The REO team used this AWS IoT–based reference architecture to create a highly secure, reliable, scalable, and low-cost solution capable of ingesting SCADA data from hundreds of renewable energy projects in near-real-time.
Figure 1. The Amazon REO team’s reference architecture for renewable energy asset monitoring
The REO solution uses two main methods to stream SCADA data.
First, the REO solution uses AWS IoT Greengrass 2.0—a new version of AWS IoT Greengrass that makes it easy for device builders to build, deploy, and manage intelligent device software—and AWS IoT SiteWise, a managed service that simplifies collecting, organizing, and analyzing industrial equipment data—to stream data from SCADA systems. AWS IoT Greengrass 2.0 supports multiple native connectors to transfer high-volume, high-resolution data to the AWS Cloud. The REO team can then route the data to Amazon Kinesis using the AWS IoT Greengrass stream manager for its batching and exporting functions. The data-collection frequency is configurable from subseconds to minutes and depends on the specific sensor and tags as the edge. With this solution, REO can reliably stream thousands of data tags from a single renewable asset to the AWS Cloud at scale and at a low cost.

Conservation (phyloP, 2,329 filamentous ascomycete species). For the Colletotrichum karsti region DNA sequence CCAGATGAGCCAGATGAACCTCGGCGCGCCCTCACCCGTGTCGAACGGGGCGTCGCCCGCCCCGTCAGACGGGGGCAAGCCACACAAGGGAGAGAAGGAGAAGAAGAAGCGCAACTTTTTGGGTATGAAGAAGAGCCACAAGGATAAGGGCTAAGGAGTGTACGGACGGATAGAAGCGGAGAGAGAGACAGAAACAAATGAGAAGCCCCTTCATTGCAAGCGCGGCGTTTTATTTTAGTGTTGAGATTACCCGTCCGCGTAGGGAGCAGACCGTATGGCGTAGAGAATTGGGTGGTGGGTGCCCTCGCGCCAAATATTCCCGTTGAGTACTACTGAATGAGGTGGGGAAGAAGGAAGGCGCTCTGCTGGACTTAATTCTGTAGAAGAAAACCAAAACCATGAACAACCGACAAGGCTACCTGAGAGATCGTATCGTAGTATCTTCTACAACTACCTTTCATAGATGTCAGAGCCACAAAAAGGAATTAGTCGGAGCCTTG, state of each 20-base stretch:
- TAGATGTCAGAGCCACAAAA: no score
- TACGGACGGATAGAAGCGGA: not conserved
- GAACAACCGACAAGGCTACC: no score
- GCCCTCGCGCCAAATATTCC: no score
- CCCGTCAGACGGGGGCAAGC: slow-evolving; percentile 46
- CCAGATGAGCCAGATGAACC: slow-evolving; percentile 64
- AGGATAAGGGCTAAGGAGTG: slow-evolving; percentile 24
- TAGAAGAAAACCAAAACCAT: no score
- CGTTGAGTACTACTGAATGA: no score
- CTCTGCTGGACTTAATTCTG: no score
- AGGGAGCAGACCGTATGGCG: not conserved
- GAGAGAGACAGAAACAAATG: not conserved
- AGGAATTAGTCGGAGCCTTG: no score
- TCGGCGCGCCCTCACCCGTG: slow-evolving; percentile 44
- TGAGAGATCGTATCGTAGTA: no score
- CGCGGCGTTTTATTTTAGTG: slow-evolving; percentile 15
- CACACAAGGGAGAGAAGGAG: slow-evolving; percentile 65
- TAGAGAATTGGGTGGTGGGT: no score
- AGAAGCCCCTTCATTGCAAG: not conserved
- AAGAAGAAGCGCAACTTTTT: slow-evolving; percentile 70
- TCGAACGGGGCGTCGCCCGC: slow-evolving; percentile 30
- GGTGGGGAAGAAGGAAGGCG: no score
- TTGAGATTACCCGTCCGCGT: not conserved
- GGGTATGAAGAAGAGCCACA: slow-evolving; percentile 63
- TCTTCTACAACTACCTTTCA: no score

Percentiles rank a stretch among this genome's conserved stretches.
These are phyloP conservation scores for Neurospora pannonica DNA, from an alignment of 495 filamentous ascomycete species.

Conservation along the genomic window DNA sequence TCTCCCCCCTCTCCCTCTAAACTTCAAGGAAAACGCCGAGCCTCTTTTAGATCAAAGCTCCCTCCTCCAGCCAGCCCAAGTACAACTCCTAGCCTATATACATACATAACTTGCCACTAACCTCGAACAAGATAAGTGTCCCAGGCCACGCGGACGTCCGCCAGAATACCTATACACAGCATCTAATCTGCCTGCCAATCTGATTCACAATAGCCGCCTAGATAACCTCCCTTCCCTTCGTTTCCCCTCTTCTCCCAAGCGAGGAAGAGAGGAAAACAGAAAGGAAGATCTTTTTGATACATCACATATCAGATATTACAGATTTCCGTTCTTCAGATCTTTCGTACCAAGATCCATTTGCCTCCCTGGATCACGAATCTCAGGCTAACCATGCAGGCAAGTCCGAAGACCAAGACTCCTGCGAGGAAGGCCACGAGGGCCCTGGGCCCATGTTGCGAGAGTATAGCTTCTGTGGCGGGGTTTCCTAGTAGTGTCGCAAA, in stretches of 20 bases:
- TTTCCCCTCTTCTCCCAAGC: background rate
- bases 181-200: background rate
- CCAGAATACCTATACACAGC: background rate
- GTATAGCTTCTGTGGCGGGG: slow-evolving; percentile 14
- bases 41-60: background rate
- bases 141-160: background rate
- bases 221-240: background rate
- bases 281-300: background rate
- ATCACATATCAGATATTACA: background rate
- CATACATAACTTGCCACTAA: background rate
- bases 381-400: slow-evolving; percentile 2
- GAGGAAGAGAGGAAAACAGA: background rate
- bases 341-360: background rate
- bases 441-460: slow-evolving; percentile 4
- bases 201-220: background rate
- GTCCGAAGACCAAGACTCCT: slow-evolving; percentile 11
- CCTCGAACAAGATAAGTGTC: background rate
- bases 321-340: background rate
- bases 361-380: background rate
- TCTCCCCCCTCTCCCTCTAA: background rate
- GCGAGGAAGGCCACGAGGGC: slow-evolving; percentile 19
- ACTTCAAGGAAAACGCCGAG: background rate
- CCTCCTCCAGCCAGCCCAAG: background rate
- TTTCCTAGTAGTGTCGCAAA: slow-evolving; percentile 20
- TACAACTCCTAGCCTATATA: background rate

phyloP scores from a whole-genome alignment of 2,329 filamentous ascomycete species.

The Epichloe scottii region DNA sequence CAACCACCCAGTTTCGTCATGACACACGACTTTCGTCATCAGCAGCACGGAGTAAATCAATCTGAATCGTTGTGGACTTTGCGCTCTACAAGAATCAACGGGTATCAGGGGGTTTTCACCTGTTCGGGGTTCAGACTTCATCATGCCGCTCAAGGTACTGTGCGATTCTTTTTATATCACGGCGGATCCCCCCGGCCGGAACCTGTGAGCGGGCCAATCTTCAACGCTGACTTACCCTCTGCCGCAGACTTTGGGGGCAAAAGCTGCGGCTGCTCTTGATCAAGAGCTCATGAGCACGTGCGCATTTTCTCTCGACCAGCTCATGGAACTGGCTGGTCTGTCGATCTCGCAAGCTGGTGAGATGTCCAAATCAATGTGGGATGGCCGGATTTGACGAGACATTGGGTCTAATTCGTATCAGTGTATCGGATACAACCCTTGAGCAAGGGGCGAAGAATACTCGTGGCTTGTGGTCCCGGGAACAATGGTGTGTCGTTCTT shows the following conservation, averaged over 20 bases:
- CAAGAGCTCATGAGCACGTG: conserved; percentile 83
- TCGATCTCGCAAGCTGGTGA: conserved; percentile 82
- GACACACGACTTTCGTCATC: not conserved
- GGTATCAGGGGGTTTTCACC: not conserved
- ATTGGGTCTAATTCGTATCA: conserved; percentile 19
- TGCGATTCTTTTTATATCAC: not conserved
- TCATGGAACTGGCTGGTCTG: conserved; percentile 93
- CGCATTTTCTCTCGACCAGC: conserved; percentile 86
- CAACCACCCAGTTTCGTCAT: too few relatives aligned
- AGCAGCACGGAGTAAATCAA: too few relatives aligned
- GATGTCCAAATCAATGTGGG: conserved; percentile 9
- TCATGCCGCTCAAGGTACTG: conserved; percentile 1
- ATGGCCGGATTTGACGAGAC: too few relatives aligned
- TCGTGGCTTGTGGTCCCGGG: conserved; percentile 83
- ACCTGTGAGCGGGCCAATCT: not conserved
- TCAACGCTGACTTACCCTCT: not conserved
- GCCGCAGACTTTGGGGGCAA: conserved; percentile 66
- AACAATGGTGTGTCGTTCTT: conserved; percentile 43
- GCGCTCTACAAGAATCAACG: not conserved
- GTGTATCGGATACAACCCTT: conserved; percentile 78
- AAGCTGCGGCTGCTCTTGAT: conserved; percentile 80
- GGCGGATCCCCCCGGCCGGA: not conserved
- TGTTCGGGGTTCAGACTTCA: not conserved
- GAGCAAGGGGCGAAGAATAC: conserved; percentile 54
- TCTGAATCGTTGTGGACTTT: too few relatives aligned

Alternatively, SCADA data from some operators may come through an API rather than direct device connectivity. An AWS Lambda function is scheduled to read data from the API and send the operational data to Amazon Kinesis. AWS Lambda is a serverless compute service that lets you run code without provisioning or managing servers.
Finally, another AWS Lambda function is initiated by Amazon Kinesis to process the raw data, map and transform the data, and then send the data to a target data storage endpoint—either AWS IoT SiteWise or Amazon Timestream, a fast, scalable, and serverless time series database service for IoT and operational applications that makes it easy to store and analyze trillions of events per day up to 1,000 times faster and at as little as 10% of the cost of relational databases.
The REO solution uses two levels of data storage: AWS IoT SiteWise and Amazon Timestream.
For tags with critical business functionality, the REO team chose AWS IoT SiteWise to serve as the historian to save the data in an organized pattern, as it met the majority of Amazon business requirements. Each renewable asset is organized into a hierarchy: wind/solar farm, substation, turbine, inverter, or meteorological station.
The following is the reference AWS IoT SiteWise asset model for wind and solar farms.
Figure 2: Reference AWS IoT SiteWise asset model for wind and solar farms
In addition, each turbine or inverter has a corresponding reference data model:
Figure 3: Reference data model for turbines and inverters
Amazon chose to use AWS IoT SiteWise as it provides the following: